The US Navy has selected the Raytheon AN/APG-79(V)4 active electronically scanned array (AESA) radar to replace the AN/APG-73 mechanically scanned radar on about 75 US Marine Corps F/A-18C/D classic Hornets spread across seven squadrons.
The (V)4 is a development of the APG-79 AESA integrated with the F/A-18E/F Super Hornet Block II and EA-18G Growler, and has been scaled and repackaged for the classic Hornet’s smaller nose aperture. Raytheon says it shares about 90 per cent commonality with the Super Hornet’s radar.
“With AESA radars, fighter jet pilots and crews tip the scales in their favour over their adversaries,” Raytheon Secure Sensor Solutions vice president, Eric Ditmars said in a statement. “Now that the APG-79(v)4 is slated to fly on the classic Hornet, Marine Corps pilots will be able to identify, track, and engage more targets over a greater distance than ever before.”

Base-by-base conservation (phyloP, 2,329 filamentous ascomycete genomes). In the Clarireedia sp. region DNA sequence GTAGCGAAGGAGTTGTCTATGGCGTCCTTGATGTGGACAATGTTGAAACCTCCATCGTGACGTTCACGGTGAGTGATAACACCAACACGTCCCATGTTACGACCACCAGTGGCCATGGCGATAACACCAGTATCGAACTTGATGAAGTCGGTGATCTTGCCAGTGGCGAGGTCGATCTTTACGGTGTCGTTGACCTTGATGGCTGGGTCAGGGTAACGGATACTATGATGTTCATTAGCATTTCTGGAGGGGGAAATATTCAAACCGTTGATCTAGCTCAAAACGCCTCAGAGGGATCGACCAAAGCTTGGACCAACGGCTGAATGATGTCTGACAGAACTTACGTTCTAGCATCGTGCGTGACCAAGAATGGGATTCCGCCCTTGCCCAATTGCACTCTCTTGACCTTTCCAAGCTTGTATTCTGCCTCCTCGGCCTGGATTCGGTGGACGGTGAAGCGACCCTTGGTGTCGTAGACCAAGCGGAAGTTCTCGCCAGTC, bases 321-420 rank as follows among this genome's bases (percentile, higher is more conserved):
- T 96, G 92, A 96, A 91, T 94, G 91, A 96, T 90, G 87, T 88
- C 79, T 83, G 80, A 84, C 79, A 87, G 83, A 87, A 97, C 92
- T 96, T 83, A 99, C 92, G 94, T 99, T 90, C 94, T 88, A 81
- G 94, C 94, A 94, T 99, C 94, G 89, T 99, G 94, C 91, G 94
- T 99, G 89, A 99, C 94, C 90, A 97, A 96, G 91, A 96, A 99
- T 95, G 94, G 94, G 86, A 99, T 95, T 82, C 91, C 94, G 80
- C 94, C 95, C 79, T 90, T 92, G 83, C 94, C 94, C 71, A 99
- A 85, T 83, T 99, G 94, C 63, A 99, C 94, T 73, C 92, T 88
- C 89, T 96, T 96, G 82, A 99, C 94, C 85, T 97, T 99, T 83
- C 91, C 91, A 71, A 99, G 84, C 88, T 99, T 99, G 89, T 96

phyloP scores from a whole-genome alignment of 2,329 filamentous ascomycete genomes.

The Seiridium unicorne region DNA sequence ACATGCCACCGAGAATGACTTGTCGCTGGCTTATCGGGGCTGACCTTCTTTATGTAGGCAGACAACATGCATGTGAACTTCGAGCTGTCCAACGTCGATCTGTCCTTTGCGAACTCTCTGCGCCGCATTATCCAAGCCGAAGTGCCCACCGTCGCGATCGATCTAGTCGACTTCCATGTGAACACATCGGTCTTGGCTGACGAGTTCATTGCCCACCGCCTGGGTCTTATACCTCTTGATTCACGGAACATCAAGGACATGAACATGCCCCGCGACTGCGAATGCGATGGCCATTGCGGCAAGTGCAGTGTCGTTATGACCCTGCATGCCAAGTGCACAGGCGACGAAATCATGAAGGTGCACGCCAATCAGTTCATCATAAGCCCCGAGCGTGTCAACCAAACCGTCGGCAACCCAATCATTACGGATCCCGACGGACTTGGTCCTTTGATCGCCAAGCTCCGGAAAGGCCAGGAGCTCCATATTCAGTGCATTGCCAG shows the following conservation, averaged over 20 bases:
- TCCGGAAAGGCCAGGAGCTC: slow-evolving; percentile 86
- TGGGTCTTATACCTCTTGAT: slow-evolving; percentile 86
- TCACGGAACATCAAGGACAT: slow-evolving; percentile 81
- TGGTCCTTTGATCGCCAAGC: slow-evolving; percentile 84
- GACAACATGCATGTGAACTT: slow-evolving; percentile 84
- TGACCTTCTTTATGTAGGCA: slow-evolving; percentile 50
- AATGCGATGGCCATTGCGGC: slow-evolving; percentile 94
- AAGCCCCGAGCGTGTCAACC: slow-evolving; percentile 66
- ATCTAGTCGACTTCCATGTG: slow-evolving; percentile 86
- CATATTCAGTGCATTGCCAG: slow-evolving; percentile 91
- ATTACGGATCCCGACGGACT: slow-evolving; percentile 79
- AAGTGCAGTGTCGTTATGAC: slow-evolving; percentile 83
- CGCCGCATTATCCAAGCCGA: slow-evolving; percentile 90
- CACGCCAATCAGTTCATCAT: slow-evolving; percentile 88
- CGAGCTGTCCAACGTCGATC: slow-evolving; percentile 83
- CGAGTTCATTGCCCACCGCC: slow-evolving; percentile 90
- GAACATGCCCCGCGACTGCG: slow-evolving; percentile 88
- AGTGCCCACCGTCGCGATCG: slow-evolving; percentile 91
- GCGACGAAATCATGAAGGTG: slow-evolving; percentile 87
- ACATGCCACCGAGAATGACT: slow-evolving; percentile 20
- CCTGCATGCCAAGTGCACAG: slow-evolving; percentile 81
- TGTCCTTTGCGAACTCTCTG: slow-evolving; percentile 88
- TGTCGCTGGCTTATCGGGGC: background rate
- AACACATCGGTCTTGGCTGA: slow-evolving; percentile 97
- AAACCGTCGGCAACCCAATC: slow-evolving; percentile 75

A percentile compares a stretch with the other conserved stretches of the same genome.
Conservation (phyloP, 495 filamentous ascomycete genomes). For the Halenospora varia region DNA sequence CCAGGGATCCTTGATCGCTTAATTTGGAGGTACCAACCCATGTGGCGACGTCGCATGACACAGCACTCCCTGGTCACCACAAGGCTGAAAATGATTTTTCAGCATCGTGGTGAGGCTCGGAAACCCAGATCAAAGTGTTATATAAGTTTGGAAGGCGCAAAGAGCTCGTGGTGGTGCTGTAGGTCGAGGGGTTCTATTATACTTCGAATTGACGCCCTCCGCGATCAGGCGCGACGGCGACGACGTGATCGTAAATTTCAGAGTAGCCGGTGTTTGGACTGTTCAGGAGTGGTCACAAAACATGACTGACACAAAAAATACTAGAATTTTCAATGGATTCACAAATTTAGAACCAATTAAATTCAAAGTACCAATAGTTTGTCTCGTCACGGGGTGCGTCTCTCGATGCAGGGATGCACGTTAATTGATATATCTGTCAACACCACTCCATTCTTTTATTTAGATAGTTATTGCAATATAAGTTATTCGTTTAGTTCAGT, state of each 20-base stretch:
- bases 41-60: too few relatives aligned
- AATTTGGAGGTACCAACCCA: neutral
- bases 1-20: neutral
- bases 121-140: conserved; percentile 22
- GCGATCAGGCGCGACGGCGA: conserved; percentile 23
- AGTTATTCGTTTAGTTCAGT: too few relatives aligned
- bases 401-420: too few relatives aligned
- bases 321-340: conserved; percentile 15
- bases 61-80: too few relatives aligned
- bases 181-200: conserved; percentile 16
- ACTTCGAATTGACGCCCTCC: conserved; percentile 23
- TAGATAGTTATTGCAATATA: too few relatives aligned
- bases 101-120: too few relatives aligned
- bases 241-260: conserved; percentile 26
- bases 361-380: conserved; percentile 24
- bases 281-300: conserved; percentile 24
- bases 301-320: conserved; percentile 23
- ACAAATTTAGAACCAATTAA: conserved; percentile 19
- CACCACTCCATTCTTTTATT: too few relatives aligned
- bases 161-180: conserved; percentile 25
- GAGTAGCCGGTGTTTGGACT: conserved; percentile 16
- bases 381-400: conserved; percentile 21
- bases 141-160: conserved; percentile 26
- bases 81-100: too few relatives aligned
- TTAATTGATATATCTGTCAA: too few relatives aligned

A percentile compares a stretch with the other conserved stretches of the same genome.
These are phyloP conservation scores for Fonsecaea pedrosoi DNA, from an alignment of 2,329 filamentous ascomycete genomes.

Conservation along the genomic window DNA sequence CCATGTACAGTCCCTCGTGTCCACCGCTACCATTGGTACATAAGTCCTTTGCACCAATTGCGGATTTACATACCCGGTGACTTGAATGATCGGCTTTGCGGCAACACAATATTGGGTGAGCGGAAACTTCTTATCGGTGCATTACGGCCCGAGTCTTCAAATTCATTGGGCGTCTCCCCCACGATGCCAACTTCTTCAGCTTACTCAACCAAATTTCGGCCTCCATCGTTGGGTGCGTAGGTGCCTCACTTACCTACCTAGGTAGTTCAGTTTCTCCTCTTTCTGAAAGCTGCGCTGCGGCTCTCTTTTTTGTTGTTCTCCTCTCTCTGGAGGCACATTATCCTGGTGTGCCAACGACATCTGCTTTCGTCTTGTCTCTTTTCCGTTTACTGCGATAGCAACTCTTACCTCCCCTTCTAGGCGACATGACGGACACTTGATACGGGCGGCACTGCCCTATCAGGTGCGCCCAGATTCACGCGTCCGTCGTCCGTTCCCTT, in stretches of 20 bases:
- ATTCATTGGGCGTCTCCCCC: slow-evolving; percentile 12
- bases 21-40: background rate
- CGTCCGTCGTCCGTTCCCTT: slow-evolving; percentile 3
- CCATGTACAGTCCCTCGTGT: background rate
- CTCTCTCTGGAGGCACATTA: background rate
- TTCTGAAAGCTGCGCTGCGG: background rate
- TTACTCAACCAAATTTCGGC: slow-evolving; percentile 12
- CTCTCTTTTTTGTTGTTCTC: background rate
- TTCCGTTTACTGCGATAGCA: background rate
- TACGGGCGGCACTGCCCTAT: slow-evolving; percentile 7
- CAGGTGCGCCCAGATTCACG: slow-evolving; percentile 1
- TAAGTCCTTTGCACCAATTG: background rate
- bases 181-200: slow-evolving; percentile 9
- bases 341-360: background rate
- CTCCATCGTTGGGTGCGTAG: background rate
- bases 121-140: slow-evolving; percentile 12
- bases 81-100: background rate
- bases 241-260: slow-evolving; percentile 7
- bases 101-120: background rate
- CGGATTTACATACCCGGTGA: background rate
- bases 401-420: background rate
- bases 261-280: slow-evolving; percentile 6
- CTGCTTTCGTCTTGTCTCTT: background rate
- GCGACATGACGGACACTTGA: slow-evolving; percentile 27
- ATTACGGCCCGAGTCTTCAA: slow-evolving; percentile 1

The USMC is currently taking delivery of Lockheed Martin F-35B fighters, but these will replace AV-8B Harrier IIs first before the classic Hornet fleet is drawn down in the late 2020s. To this end, in recent years Boeing has been structurally refurbishing in-service USMC classic Hornets and aircraft that have been regenerated from the Aerospace Maintenance and Regeneration Group (AMARG) ‘Boneyard’ to extend the fleet’s service life.
The AESA radar has fewer moving parts than a mechanically scanned array, and this combined with its commonality with US Navy APG-79 sets will reduce maintenance costs and address obsolescence issues with the APG-73, while also enhancing airborne target detection range and the number of targets than can be simultaneously tracked.
In total, 98 APG-79(V)4s will be acquired for the USMC jets, with deliveries expected to run from 2020 to 2022.